ETFs, or Exchange Traded Funds, are a type of investment fund that tracks indices, bonds, commodities and other instruments, combined in a basket of assets. ETFs are traded on an exchange, and their value shifts during the day, due to buying and selling actions done by the traders.
An ETF is a collection of assets put together, to permit traders to trade in a few markets simultaneously. The baskets are usually combined together with a common characteristic such as energy instruments, agriculture instruments and others. If you wish to trade a stock, commodity and bonds all together you can simply trade in the ETF market.
Some ETFs track the performance of a specific nation’s equity market. Examples are the MSCI Brazil Index Fund, MSCI South Korea Index Fund and others. ETFs also make it possible to invest in certain industry sectors. Examples offered are the Dow-Jones U.S. Real Estate Index Fund and the Energy Select Sector SPDR. It is important to know that all ETFs are traded as CFDs. ETFs are traded as a basket of assets – stocks, commodities and more, put together per sector. If you speculate that the energy market, for instance, will go up, you can invest in a few trades simultaneously. A prominent advantage of ETFs is that often they balance each other out; if one instrument’s value goes down, another instrument’s value can go up and even it out. If the price of crude oil goes down, as part of the energy basket, a stock of the same basket might even it out.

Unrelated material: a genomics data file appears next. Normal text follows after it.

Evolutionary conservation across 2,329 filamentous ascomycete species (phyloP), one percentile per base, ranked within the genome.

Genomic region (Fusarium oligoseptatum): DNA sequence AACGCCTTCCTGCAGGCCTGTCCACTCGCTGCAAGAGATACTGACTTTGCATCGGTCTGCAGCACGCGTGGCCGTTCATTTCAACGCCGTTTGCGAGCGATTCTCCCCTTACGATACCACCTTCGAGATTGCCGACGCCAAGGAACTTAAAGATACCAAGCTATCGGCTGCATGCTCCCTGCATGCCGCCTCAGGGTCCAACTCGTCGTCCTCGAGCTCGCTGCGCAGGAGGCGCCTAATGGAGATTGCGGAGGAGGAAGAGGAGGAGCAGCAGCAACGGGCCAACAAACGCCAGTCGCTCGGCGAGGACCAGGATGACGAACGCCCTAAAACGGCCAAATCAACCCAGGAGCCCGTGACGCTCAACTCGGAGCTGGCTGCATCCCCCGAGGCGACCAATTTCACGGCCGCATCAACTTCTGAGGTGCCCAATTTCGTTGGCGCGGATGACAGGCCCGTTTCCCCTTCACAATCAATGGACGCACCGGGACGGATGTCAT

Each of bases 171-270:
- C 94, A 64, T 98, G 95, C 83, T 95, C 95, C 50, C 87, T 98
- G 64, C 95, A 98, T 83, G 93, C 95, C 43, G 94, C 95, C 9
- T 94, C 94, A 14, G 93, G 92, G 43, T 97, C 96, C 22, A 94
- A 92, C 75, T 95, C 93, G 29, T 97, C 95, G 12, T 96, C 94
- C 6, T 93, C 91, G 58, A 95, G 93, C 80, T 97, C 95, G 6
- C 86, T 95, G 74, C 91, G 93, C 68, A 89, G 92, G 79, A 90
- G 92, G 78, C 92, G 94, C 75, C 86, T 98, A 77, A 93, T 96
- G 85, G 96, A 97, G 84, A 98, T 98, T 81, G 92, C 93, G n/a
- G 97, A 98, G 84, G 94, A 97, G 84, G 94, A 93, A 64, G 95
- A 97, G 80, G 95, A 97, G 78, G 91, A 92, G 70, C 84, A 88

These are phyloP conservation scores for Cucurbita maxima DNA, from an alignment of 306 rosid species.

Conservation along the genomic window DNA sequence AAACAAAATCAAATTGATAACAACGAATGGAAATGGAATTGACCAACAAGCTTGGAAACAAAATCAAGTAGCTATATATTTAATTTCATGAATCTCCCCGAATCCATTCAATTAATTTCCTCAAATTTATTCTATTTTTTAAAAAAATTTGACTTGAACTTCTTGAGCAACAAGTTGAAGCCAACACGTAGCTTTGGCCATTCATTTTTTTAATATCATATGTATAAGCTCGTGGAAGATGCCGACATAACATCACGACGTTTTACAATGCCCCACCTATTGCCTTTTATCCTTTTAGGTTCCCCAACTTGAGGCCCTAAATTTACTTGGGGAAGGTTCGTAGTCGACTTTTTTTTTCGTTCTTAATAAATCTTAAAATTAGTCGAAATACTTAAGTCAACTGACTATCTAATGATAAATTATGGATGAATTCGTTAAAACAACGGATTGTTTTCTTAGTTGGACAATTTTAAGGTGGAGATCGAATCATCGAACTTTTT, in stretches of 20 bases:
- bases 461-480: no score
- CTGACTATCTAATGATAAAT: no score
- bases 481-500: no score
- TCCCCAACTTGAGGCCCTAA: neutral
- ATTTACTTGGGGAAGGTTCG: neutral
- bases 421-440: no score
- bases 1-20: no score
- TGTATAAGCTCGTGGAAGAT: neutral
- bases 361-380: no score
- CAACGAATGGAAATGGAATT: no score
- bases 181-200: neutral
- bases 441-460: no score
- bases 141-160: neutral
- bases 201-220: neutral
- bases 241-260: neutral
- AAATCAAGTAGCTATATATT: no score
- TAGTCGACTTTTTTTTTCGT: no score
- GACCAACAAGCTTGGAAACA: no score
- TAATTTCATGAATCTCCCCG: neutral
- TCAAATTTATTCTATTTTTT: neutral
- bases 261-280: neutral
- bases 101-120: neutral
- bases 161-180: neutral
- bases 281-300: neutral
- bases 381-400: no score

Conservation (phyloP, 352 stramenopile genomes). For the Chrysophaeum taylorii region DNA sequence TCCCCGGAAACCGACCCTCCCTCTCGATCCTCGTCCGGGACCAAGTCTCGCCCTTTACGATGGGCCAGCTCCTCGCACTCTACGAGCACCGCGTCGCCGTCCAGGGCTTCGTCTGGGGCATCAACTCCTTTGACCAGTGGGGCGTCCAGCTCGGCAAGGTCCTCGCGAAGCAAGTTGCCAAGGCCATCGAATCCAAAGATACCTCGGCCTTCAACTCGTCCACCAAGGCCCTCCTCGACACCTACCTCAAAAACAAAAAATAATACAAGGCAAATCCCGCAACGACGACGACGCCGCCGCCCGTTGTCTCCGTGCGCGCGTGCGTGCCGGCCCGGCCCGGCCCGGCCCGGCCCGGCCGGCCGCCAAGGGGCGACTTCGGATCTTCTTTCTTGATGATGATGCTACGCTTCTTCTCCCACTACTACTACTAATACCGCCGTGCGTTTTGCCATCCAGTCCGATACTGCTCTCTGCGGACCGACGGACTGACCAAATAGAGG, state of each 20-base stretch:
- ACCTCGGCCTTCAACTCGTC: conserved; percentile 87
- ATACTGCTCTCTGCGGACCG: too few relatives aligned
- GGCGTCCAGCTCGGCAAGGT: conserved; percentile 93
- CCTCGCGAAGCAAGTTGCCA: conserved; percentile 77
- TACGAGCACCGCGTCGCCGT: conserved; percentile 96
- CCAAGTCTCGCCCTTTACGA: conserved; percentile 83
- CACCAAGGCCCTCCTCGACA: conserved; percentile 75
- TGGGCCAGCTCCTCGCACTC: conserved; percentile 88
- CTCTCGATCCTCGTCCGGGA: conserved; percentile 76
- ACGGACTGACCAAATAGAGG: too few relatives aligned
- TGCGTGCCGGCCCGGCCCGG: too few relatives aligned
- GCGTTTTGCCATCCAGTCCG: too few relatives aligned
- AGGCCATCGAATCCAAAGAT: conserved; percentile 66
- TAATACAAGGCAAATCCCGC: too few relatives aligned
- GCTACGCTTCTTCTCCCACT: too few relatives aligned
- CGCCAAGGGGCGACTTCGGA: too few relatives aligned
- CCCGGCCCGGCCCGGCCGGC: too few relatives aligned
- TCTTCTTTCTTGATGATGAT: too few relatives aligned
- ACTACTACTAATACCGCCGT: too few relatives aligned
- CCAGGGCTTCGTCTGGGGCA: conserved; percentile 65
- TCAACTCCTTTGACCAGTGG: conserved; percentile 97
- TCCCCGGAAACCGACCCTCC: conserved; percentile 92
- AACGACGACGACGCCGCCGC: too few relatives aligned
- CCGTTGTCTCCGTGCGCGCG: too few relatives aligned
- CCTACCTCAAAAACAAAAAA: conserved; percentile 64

RISK WARNING: Trading in Forex and Contracts for Difference (CFDs), which are leveraged products, is highly speculative and involves substantial risk of loss. It is possible to lose more than the initial capital invested. Therefore, Forex and CFDs may not be suitable for all investors. Only invest with money you can afford to lose. So please ensure that you fully understand the risks involved. Seek independent advice if necessary.